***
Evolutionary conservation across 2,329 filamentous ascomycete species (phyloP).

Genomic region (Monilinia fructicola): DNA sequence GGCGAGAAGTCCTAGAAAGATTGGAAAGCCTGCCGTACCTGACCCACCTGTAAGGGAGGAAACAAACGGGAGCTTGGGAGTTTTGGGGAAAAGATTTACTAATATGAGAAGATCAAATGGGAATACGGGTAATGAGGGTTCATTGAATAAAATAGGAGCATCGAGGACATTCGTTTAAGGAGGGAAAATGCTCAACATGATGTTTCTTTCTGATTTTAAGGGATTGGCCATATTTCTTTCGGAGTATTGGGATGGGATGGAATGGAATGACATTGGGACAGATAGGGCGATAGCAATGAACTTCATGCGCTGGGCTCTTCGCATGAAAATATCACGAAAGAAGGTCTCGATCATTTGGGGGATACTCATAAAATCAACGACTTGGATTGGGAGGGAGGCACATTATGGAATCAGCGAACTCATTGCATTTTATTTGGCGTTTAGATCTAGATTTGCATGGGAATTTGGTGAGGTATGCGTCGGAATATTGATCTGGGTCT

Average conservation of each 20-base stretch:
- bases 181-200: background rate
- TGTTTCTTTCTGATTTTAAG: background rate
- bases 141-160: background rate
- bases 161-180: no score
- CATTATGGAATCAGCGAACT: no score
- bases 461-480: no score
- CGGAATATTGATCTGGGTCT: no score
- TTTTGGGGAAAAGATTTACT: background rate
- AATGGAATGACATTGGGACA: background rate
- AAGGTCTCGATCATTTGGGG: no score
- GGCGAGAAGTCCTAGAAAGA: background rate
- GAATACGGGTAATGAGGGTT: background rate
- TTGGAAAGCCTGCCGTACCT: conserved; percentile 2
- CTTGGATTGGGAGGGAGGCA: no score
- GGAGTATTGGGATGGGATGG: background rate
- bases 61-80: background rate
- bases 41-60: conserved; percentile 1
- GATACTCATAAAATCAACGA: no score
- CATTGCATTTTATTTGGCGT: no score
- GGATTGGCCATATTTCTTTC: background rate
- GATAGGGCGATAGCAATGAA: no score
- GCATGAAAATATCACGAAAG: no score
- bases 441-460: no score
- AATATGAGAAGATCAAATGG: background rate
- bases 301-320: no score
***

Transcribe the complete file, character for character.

Evolutionary conservation across 2,329 filamentous ascomycete species (phyloP).

Genomic region (Monilinia fructicola): DNA sequence GGCGAGAAGTCCTAGAAAGATTGGAAAGCCTGCCGTACCTGACCCACCTGTAAGGGAGGAAACAAACGGGAGCTTGGGAGTTTTGGGGAAAAGATTTACTAATATGAGAAGATCAAATGGGAATACGGGTAATGAGGGTTCATTGAATAAAATAGGAGCATCGAGGACATTCGTTTAAGGAGGGAAAATGCTCAACATGATGTTTCTTTCTGATTTTAAGGGATTGGCCATATTTCTTTCGGAGTATTGGGATGGGATGGAATGGAATGACATTGGGACAGATAGGGCGATAGCAATGAACTTCATGCGCTGGGCTCTTCGCATGAAAATATCACGAAAGAAGGTCTCGATCATTTGGGGGATACTCATAAAATCAACGACTTGGATTGGGAGGGAGGCACATTATGGAATCAGCGAACTCATTGCATTTTATTTGGCGTTTAGATCTAGATTTGCATGGGAATTTGGTGAGGTATGCGTCGGAATATTGATCTGGGTCT

Average conservation of each 20-base stretch:
- bases 181-200: background rate
- TGTTTCTTTCTGATTTTAAG: background rate
- bases 141-160: background rate
- bases 161-180: no score
- CATTATGGAATCAGCGAACT: no score
- bases 461-480: no score
- CGGAATATTGATCTGGGTCT: no score
- TTTTGGGGAAAAGATTTACT: background rate
- AATGGAATGACATTGGGACA: background rate
- AAGGTCTCGATCATTTGGGG: no score
- GGCGAGAAGTCCTAGAAAGA: background rate
- GAATACGGGTAATGAGGGTT: background rate
- TTGGAAAGCCTGCCGTACCT: conserved; percentile 2
- CTTGGATTGGGAGGGAGGCA: no score
- GGAGTATTGGGATGGGATGG: background rate
- bases 61-80: background rate
- bases 41-60: conserved; percentile 1
- GATACTCATAAAATCAACGA: no score
- CATTGCATTTTATTTGGCGT: no score
- GGATTGGCCATATTTCTTTC: background rate
- GATAGGGCGATAGCAATGAA: no score
- GCATGAAAATATCACGAAAG: no score
- bases 441-460: no score
- AATATGAGAAGATCAAATGG: background rate
- bases 301-320: no score